Make The Change 

Most of us are taught very early on in our education or professional careers that person-first language (PFL) is the safest and most politically correct language to use when discussing disability. Since this rule is currently so engrained in professional culture, neglecting to use PFL can even get you penalised in your job or study. This entrenchment also makes it much harder for disabled people who prefer identity-first language (IFL) to make our voices heard. Disabled supporters of IFL are often shouted down and silenced on the matter that primarily concerns us. 






PFL is no longer the default ‘one size fits all’ rule we all must stick to. Language, like politics, evolves whenever new information comes to light. Autistic people are speaking out about the harm caused when our neurological identity is separated from us and we need you to listen. 














We as autistic people know that there is no place where autism ends and we begin. To outside observers, our ‘autistic behaviours’ may appear to be separate from our personalities, but internally our thoughts, senses, and processing are autistic and they are how we experience the world. Our behaviours may not be ‘us’ but the way we think, feel, and experience life definitely is ‘us’.  


Autism cannot be removed from a person, nor should we automatically want it to be. Accepting and embracing the autistic identity is the best way to ensure autistic people are respected in our entirety, for who we really are.

To educators:

 We urge you to stop insisting on the use of PFL, to acknowledge that refusing to allow IFL can be harmful to disabled people, and to teach your students that many people within the disabled community prefer IFL.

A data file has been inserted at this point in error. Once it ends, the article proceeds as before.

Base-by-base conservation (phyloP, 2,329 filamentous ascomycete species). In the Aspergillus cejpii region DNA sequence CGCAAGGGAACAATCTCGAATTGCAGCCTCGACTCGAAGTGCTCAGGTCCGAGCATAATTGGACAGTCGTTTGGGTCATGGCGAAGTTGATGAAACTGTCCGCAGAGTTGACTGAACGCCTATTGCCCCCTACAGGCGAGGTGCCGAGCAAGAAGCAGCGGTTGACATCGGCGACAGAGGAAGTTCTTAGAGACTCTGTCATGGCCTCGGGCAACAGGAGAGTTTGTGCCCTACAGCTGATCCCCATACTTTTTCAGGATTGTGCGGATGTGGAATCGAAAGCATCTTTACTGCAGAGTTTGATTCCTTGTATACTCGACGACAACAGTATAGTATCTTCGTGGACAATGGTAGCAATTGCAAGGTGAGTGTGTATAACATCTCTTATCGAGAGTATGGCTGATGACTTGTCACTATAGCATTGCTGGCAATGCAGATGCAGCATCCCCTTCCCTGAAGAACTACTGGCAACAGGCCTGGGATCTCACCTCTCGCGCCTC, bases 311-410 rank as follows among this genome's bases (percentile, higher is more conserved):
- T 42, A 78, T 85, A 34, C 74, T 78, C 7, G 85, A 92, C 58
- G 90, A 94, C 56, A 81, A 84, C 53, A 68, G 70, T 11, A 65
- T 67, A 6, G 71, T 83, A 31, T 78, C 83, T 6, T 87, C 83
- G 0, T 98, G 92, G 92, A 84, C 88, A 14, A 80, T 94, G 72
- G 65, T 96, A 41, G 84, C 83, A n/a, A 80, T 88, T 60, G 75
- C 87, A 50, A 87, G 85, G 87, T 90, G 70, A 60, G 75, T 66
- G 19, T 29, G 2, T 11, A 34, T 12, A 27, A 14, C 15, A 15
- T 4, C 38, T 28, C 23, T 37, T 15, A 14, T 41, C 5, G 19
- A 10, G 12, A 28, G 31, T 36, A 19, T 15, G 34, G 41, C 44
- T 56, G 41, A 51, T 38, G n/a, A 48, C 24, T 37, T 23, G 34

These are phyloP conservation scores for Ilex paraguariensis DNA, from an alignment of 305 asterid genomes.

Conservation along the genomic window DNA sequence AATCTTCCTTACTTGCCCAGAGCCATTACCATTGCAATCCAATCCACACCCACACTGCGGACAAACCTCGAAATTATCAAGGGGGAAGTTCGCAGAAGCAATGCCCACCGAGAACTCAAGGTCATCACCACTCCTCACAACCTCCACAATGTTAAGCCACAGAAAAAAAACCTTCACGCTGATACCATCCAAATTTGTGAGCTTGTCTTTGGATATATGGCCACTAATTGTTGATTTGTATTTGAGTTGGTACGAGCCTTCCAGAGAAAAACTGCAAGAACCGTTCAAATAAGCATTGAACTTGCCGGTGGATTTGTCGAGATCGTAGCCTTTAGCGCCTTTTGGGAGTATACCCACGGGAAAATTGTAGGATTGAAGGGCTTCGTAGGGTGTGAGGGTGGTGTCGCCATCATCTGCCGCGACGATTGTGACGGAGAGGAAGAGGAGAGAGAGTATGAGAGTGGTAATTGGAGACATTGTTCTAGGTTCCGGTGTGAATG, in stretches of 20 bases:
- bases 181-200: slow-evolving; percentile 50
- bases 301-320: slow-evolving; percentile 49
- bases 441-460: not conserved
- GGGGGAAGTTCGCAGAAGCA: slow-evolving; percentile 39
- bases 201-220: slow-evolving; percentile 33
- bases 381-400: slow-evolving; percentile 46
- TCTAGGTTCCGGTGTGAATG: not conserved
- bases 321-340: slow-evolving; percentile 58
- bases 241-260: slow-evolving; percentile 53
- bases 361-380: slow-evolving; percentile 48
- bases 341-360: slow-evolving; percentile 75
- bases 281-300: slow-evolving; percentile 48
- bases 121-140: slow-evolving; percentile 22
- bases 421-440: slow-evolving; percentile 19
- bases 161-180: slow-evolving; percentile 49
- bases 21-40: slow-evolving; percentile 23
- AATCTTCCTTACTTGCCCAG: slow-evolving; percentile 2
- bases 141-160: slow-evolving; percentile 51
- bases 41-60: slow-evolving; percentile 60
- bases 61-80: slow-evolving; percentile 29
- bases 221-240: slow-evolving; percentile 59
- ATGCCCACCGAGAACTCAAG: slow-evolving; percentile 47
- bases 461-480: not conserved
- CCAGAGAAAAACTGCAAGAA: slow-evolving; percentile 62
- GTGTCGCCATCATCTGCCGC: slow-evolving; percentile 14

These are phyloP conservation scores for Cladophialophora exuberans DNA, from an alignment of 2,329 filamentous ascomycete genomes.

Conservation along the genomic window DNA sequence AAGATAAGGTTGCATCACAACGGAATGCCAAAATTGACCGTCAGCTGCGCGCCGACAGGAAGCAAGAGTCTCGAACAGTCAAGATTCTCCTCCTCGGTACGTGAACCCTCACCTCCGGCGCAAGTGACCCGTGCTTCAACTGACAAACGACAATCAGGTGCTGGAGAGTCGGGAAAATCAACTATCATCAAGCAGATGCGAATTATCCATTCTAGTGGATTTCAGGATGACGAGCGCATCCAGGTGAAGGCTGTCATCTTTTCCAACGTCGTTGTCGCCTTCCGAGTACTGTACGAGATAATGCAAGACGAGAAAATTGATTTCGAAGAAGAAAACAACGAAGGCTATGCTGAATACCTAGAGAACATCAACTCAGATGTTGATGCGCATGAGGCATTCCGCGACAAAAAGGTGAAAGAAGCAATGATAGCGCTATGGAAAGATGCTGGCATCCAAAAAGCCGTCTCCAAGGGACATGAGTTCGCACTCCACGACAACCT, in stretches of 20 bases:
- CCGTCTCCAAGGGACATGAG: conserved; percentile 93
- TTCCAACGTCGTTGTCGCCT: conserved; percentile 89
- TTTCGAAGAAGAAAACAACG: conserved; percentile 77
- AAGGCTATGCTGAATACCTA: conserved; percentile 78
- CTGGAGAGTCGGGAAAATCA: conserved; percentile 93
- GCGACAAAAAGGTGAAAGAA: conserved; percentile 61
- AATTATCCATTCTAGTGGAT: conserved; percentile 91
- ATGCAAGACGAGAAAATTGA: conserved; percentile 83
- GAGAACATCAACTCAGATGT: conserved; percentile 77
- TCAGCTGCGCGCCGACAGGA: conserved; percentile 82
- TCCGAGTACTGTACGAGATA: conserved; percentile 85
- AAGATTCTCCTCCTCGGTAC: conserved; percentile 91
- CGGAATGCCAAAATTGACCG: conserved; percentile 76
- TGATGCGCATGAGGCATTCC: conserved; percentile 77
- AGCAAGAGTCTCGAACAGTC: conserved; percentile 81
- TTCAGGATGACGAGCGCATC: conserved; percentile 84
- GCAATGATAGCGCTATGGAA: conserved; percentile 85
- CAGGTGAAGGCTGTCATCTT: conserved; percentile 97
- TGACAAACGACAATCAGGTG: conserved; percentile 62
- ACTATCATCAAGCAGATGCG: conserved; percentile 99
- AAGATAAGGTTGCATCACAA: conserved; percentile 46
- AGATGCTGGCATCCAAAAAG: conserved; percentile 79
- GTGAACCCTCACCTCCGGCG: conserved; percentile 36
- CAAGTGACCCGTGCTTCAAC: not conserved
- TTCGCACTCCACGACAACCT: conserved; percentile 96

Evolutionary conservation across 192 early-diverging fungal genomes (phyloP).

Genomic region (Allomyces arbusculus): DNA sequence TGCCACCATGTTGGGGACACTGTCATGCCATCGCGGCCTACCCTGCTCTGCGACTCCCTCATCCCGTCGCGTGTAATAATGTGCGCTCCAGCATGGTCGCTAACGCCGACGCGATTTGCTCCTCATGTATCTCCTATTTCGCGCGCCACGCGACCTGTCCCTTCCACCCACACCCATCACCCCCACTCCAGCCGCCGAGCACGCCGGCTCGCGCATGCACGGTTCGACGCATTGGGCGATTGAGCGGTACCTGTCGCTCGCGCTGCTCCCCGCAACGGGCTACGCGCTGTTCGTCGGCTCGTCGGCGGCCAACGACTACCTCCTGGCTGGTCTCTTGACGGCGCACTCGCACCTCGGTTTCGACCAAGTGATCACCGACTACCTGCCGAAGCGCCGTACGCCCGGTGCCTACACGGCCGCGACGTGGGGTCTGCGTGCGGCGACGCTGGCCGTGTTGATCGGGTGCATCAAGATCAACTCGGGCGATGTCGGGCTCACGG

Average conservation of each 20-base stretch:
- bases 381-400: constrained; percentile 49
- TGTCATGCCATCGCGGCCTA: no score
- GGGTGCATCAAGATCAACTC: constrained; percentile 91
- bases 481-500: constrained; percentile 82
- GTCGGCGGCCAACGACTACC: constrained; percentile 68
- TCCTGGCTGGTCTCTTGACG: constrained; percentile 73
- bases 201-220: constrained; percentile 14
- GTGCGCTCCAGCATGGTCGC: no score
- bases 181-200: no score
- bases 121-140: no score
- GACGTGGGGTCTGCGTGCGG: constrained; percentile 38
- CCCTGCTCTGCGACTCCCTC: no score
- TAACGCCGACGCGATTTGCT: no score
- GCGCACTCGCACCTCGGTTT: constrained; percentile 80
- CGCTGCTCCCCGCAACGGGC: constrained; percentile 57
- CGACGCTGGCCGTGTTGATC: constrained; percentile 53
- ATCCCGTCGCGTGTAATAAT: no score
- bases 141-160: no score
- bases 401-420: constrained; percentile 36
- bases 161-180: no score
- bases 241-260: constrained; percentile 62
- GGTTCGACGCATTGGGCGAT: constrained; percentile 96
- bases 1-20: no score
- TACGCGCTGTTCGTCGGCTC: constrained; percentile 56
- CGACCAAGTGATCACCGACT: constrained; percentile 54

To media and journalists:

Adjective before noun is the way the English language works. If ‘Mary’s son Ben, who has autism…’ sounds awkward to you, know that it is acceptable to write ‘Mary’s autistic son Ben…’ Going out of your way to use PFL, even at the expense of a snappier headline, makes it obvious that you are avoiding saying ‘autistic’ - which implies that there is a reason for avoiding it. 


To professionals:

You have the greatest responsibility. Parents of newly diagnosed autistic children look to you for all their information. The way you refer to their child is the way they will likely refer to their child, if your description of autism is wholly negative, implying a disorder attached on to an otherwise healthy child’s brain, this is the view that parents will take away with them, and this is the view they will pass on to their autistic child. 

"When asked why I call myself autistic
I answered 'why not?"
"The change to IFL is here.
Be on the progressive side of history.'' 

The inspiration for our logo design comes from this doodle by tumblr user knit1poll1 

''As someone who takes language use literally, this is what I picture when someone refers to me as “someone with autism” or “someone who has autism”. Although there are a lot of more ideological reasons why I prefer identity-first language, this is one of my more instinctual reasons - I just can’t hear “with/have autism” without seeing something like this in my head.''